When you are traveling abroad hidden fees can take a lot of fun out of your trip. You are going to need a way to get around. Uber is consistently a top provider that is available in over 80 countries, so it is important to know if you are opening yourself up to a lot of hidden fees that you don’t want or need.
The bad news is that you MIGHT get foreign transaction fees but there is a silver lining to this cloud.
With a little preparation, you can avoid them altogether. Let’s discuss how.
Know Your Exchange Rates
Exchange rates can vary wildly and handling your money generally have a good idea that you don’t know anything about the country’s currency. Thus, we highly recommend researching exchange rates. This will help keep those currency exchange folks honest.
As a quick example, one U.S. dollar is equal to:
- 48.15 Philippine Pisos
- 4.02 Romanian Lei
- 0.75 Pound Sterling
- 102.25 Albanian Lek
This makes foreign currency feel like Monopoly money and you’ll overspend, over-tip, and it will continue because you’ll never be sure what things actually cost.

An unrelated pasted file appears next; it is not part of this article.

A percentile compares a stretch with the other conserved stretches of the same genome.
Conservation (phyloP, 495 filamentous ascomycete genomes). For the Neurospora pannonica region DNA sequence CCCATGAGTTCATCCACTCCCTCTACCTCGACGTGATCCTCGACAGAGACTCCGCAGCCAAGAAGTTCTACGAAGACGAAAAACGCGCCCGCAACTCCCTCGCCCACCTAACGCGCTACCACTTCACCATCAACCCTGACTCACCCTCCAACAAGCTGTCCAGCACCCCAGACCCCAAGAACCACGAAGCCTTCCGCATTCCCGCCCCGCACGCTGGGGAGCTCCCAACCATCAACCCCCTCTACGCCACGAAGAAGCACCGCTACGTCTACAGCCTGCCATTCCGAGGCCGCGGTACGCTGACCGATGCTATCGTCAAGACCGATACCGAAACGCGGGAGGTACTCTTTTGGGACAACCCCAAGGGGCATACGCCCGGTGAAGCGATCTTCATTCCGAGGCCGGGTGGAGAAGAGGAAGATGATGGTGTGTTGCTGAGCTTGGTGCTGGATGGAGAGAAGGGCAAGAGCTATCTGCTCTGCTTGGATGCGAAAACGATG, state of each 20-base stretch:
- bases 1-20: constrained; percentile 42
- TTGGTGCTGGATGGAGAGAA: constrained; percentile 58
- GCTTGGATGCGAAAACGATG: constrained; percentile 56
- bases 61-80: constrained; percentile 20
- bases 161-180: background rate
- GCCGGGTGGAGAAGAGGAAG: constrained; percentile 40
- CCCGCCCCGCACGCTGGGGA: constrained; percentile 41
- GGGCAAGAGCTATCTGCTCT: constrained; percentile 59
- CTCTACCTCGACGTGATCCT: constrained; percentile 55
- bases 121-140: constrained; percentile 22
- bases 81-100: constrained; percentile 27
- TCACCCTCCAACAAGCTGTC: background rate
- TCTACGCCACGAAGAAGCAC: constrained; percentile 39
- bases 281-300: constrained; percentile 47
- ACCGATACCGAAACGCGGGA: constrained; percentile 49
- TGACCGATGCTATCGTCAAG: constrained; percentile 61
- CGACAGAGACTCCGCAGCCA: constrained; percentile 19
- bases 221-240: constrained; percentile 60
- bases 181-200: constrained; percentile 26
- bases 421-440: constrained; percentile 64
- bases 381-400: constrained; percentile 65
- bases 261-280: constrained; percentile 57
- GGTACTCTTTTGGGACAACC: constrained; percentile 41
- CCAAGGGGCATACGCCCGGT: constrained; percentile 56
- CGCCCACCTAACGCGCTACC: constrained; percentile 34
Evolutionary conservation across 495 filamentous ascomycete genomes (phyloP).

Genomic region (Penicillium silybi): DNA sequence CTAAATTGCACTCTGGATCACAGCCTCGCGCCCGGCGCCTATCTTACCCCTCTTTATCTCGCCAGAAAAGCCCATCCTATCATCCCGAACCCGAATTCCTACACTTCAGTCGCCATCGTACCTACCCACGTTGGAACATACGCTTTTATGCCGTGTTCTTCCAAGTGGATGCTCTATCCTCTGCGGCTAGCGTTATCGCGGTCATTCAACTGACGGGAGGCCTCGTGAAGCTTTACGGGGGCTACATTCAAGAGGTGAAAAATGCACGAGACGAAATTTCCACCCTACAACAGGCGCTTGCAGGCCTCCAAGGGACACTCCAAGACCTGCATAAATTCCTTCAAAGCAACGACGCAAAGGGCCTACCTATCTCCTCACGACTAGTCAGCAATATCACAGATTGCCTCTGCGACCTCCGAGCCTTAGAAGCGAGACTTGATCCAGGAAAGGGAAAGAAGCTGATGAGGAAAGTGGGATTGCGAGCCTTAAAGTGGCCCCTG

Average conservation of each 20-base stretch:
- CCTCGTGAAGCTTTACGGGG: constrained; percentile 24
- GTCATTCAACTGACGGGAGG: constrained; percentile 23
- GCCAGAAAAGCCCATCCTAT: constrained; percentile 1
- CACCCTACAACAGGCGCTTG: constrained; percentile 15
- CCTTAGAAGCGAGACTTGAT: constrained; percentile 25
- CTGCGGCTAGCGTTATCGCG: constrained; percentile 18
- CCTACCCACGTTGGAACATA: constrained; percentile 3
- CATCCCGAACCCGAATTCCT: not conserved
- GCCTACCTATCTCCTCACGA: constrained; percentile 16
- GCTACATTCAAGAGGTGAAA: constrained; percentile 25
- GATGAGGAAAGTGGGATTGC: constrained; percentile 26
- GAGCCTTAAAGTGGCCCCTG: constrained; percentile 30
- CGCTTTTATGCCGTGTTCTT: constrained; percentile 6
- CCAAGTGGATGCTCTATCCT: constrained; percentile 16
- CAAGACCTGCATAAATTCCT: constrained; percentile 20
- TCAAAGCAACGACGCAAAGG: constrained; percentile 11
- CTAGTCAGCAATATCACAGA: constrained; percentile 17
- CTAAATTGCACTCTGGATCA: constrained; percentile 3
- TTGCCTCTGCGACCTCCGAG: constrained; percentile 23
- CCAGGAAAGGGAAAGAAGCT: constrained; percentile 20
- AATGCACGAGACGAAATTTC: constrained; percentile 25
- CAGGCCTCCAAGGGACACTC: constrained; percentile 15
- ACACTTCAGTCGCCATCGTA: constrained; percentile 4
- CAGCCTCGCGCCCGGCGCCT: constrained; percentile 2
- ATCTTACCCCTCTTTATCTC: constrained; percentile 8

Banks That Don’t Charge Foreign Fees for Using Uber
Alright, here you go, the Holy Grail. These are the banks looking out for your 2am Uber ride back to the hotel from the discoteque.
The next step is to determine if your bank has a foreign transaction fee – you can also read this Reddit for a whole lot more information.
If they don’t know, then ask Uber, as they can probably rattle off a dozen banks for you. We have 3 examples to get you started:
- Capital One 360 checking account
- Chase Sapphire checking
- Citibank (no fees for 40 countries, so check with your bank)
Consider Prepaid Travel Cards
The ultimate way to avoid a conversion fee is to buy currency in advance and we don’t mean you should have someone ship you a box of money. We’re talking about prepaid travel cards and they work like a charm, but there is a caveat we will discuss shortly.
Here are 3 examples of travel cards you can get:
- Halifax Clarity
So, aren’t these just credit cards? Well, the answer is yes and no.
These are cards with a pre-loaded amount of currency which will be the local currency of the country you are visiting. This means that all of your purchases, including Uber, should be transacted exactly as if you were making a local purchase.
This sounds perfect but here is the caveat. First, the card will likely have a Visa logo. So, you should be sure the merchant accepts Visa, and likely some won’t. Uber also may not take it in some locations.
Some Final Words
We know you don’t want to hear this, but you will still have a little homework to do before your trip.
You need to know your exchange rate, make sure your bank doesn’t charge foreign fees, and consider a travel card so that your Uber budget is in one manageable place.
Then, feel free to spend all that fee money on a little something that you can’t get at home!
Image by Ketut Subiyanto